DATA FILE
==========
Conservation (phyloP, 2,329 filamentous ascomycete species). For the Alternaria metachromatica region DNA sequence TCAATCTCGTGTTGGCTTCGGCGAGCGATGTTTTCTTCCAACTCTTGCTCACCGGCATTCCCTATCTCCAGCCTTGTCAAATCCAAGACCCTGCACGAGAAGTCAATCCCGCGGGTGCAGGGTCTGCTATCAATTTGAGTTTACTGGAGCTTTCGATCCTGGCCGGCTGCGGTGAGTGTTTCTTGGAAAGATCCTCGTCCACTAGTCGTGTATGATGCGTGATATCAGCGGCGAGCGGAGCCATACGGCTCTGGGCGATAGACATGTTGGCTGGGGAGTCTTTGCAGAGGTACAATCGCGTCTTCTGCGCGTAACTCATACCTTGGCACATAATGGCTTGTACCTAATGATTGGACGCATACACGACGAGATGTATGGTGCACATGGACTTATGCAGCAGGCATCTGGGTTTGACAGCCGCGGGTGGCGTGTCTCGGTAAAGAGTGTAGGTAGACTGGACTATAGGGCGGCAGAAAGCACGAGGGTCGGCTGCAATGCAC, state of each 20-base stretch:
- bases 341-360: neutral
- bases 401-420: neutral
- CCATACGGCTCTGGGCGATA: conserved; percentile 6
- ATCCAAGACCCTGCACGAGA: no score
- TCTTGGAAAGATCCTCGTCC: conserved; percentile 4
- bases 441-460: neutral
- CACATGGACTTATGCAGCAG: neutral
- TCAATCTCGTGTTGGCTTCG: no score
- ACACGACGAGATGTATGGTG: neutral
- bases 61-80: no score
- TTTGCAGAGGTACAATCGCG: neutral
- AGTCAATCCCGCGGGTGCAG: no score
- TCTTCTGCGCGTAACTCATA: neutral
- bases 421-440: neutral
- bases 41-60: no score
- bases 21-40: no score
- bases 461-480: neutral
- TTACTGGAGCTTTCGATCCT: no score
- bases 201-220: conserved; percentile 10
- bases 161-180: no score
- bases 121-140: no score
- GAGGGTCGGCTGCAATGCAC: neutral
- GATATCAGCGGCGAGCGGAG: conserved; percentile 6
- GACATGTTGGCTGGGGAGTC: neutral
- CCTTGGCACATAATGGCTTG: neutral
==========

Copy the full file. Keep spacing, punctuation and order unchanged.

Conservation (phyloP, 2,329 filamentous ascomycete species). For the Alternaria metachromatica region DNA sequence TCAATCTCGTGTTGGCTTCGGCGAGCGATGTTTTCTTCCAACTCTTGCTCACCGGCATTCCCTATCTCCAGCCTTGTCAAATCCAAGACCCTGCACGAGAAGTCAATCCCGCGGGTGCAGGGTCTGCTATCAATTTGAGTTTACTGGAGCTTTCGATCCTGGCCGGCTGCGGTGAGTGTTTCTTGGAAAGATCCTCGTCCACTAGTCGTGTATGATGCGTGATATCAGCGGCGAGCGGAGCCATACGGCTCTGGGCGATAGACATGTTGGCTGGGGAGTCTTTGCAGAGGTACAATCGCGTCTTCTGCGCGTAACTCATACCTTGGCACATAATGGCTTGTACCTAATGATTGGACGCATACACGACGAGATGTATGGTGCACATGGACTTATGCAGCAGGCATCTGGGTTTGACAGCCGCGGGTGGCGTGTCTCGGTAAAGAGTGTAGGTAGACTGGACTATAGGGCGGCAGAAAGCACGAGGGTCGGCTGCAATGCAC, state of each 20-base stretch:
- bases 341-360: neutral
- bases 401-420: neutral
- CCATACGGCTCTGGGCGATA: conserved; percentile 6
- ATCCAAGACCCTGCACGAGA: no score
- TCTTGGAAAGATCCTCGTCC: conserved; percentile 4
- bases 441-460: neutral
- CACATGGACTTATGCAGCAG: neutral
- TCAATCTCGTGTTGGCTTCG: no score
- ACACGACGAGATGTATGGTG: neutral
- bases 61-80: no score
- TTTGCAGAGGTACAATCGCG: neutral
- AGTCAATCCCGCGGGTGCAG: no score
- TCTTCTGCGCGTAACTCATA: neutral
- bases 421-440: neutral
- bases 41-60: no score
- bases 21-40: no score
- bases 461-480: neutral
- TTACTGGAGCTTTCGATCCT: no score
- bases 201-220: conserved; percentile 10
- bases 161-180: no score
- bases 121-140: no score
- GAGGGTCGGCTGCAATGCAC: neutral
- GATATCAGCGGCGAGCGGAG: conserved; percentile 6
- GACATGTTGGCTGGGGAGTC: neutral
- CCTTGGCACATAATGGCTTG: neutral